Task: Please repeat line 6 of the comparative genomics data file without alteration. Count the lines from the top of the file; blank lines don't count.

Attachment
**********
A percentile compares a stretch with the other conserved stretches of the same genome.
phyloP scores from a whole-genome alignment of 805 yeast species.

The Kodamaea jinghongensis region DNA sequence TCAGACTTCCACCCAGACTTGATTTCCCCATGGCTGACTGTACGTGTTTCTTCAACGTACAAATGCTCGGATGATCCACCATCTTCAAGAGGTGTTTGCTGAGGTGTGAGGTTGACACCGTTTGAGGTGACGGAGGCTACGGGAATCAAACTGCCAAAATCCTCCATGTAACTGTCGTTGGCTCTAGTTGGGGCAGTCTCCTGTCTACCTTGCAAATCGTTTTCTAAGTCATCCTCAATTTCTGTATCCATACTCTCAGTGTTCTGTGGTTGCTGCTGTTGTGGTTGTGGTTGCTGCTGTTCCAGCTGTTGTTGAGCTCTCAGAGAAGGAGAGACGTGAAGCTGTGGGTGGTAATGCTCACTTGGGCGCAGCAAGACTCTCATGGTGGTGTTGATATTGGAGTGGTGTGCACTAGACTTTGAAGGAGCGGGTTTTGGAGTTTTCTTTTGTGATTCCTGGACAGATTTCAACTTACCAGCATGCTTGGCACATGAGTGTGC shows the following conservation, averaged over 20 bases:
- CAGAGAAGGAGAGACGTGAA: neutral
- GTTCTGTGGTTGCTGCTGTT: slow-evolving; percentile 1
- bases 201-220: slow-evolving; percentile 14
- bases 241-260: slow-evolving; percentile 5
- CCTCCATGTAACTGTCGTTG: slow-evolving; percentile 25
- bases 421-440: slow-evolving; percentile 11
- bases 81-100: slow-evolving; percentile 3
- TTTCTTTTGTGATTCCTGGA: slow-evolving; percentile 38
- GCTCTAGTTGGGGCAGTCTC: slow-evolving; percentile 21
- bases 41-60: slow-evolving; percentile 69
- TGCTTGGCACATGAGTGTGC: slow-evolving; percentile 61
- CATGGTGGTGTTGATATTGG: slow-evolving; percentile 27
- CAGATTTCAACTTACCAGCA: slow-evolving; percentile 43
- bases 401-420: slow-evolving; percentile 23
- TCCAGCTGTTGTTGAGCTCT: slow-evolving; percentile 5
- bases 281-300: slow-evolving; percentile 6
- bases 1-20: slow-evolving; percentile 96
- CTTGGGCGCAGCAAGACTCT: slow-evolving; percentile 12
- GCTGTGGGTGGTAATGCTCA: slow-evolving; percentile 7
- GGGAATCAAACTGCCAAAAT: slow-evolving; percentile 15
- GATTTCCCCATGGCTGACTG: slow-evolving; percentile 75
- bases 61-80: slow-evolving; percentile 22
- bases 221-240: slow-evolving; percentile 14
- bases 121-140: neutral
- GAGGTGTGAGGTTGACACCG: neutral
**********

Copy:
- bases 201-220: slow-evolving; percentile 14